Next up in our preseason Q&A is Michigan. Zach Travis from Maize n Brew was kind enough to answer some questions about the Wolverines.
1. How do you look back on 2012? You only lost to top teams, but also won some games at the very end against MSU and Northwestern. Brady Hoke considers every season without a Big Ten Championship as a failure. Was 2012 a failure?
There are a certain amount of mixed feelings about 2012. To an extent I agree with Brady Hoke that anything short of a conference title is a disappointment, and when you look at the number of close games that this team lost - both in conference against Ohio State and Nebraska and out of conference against Notre Dame and South Carolina - there is a lot of disappointment and feelings of "they left something on the table". A few plays here and there and a better handle on the backup quarterback situation, and Michigan could have 10 or 11 wins if everything goes right.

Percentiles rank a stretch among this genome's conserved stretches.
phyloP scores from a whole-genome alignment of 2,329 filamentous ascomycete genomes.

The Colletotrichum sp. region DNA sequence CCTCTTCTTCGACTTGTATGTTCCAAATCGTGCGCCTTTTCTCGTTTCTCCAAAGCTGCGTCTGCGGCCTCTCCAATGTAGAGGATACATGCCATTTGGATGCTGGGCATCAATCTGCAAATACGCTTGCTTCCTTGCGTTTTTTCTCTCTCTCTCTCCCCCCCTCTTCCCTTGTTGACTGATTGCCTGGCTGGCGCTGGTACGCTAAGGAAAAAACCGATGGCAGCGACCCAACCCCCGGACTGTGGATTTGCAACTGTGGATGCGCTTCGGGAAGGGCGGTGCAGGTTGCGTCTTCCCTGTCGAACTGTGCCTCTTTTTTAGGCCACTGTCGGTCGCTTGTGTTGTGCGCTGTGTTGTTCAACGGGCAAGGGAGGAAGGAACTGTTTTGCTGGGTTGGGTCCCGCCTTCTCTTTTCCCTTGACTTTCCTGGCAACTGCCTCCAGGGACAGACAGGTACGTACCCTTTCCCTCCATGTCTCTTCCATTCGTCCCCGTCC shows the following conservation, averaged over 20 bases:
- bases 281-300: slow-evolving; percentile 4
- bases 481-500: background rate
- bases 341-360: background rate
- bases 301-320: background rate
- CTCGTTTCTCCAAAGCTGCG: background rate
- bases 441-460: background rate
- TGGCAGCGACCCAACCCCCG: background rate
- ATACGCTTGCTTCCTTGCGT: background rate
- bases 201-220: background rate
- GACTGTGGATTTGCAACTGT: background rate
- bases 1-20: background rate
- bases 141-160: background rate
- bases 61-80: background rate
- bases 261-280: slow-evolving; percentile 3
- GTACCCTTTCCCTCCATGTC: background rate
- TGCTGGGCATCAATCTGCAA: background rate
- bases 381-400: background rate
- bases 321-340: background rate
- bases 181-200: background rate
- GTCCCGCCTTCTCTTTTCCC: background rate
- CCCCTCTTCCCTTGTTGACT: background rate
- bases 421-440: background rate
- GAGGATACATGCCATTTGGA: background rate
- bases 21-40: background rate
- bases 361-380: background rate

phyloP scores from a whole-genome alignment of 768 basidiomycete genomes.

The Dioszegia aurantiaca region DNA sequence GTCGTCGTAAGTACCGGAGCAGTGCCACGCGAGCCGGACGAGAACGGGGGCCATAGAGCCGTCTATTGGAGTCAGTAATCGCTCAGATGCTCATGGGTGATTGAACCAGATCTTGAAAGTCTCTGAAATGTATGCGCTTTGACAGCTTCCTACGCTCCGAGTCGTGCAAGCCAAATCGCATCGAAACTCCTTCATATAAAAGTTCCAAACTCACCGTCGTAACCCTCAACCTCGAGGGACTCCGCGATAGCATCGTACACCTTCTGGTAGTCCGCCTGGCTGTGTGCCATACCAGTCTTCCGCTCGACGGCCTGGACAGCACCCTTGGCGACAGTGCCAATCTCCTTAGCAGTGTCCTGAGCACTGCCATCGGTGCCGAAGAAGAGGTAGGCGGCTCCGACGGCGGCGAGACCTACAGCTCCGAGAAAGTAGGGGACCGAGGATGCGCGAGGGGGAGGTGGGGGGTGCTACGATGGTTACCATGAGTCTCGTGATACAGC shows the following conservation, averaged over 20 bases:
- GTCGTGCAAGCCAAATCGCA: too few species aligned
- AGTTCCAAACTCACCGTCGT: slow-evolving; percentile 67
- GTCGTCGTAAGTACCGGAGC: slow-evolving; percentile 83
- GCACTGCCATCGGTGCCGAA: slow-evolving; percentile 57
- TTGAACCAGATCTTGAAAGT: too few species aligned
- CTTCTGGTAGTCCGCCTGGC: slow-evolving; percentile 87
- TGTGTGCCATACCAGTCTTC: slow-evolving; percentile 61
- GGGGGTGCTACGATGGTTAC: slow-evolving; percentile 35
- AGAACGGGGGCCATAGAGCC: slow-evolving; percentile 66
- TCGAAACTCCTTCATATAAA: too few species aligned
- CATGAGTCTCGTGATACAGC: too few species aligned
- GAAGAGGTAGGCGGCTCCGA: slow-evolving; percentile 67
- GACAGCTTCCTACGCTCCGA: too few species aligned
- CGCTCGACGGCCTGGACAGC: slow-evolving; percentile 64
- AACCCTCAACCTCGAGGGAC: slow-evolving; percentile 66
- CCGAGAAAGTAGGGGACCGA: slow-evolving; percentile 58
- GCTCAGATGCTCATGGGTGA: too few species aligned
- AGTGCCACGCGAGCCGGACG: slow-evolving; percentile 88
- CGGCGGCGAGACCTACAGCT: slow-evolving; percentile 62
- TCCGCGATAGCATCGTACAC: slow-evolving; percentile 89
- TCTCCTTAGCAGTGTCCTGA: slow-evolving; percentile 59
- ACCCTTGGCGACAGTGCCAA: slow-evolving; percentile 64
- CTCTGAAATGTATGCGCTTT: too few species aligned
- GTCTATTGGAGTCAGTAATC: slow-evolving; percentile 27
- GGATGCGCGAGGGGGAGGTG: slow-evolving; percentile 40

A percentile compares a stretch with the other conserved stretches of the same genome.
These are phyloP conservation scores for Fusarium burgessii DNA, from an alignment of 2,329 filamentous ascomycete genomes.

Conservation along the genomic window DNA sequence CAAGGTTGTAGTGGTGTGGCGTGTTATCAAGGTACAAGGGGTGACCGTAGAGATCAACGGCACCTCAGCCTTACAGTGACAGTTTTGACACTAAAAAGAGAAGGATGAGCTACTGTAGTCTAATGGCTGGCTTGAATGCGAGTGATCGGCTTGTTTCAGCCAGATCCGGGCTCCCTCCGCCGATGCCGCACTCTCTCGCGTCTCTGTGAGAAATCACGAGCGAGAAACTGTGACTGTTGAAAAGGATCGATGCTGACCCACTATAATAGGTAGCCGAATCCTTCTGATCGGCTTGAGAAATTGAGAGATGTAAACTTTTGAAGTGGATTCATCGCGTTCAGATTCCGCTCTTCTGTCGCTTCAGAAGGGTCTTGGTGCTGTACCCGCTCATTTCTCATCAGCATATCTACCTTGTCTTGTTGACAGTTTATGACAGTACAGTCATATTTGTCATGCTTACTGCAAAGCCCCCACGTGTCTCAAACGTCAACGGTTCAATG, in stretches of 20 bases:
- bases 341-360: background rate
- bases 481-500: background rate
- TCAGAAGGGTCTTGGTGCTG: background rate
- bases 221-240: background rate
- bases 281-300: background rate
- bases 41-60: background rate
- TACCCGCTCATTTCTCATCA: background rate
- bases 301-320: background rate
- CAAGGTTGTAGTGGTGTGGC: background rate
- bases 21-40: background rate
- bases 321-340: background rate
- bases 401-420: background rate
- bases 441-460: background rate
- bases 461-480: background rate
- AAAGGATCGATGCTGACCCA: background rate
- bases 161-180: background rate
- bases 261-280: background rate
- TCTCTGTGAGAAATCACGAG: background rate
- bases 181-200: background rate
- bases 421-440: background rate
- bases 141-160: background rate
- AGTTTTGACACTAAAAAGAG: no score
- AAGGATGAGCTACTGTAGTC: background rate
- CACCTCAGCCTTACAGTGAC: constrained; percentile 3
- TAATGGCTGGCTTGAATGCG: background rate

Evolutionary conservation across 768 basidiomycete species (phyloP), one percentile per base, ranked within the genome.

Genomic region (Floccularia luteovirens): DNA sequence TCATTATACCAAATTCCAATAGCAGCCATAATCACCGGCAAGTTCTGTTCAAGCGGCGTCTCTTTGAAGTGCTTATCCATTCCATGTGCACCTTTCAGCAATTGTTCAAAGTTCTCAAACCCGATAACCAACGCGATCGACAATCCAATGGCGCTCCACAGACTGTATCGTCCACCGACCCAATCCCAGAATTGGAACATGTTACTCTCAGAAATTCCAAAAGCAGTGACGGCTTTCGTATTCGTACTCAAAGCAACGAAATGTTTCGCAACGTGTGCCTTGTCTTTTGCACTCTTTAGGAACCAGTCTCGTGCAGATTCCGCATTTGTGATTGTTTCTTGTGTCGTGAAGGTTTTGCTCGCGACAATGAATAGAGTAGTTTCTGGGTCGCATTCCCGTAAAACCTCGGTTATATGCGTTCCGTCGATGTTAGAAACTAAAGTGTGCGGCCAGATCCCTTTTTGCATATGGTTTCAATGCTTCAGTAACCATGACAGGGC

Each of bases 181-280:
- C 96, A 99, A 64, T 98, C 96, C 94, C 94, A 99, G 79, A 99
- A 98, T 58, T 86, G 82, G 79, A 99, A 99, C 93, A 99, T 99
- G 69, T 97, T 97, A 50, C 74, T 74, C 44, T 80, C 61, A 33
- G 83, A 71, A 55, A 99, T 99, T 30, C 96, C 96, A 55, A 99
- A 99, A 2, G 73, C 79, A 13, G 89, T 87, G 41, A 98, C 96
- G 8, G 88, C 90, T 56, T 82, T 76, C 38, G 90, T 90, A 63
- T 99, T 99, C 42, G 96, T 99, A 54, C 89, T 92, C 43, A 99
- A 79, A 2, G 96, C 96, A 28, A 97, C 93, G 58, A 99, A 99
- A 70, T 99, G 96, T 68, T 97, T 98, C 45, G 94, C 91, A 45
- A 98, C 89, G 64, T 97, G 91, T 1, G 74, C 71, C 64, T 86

However, given the level of the schedule, the continuing transition on offense, and some of the lucky scrapes (Northwestern, MSU), Michigan probably ended up right about where it should have. This is still a team that is rebuilding depth and transitioning its roster to something very different than what the last staff focused on. I'm fine with 8-5 in the sense that it wasn't a major step back in the progress that Hoke has made so far on campus. There were some good moments, some tough losses, and the team didn't ever seem really out of contention after the beatdown in Dallas to start the year. But that goodwill is going to begin disappearing in the next year or two as this team fully becomes what the coaching staff wants.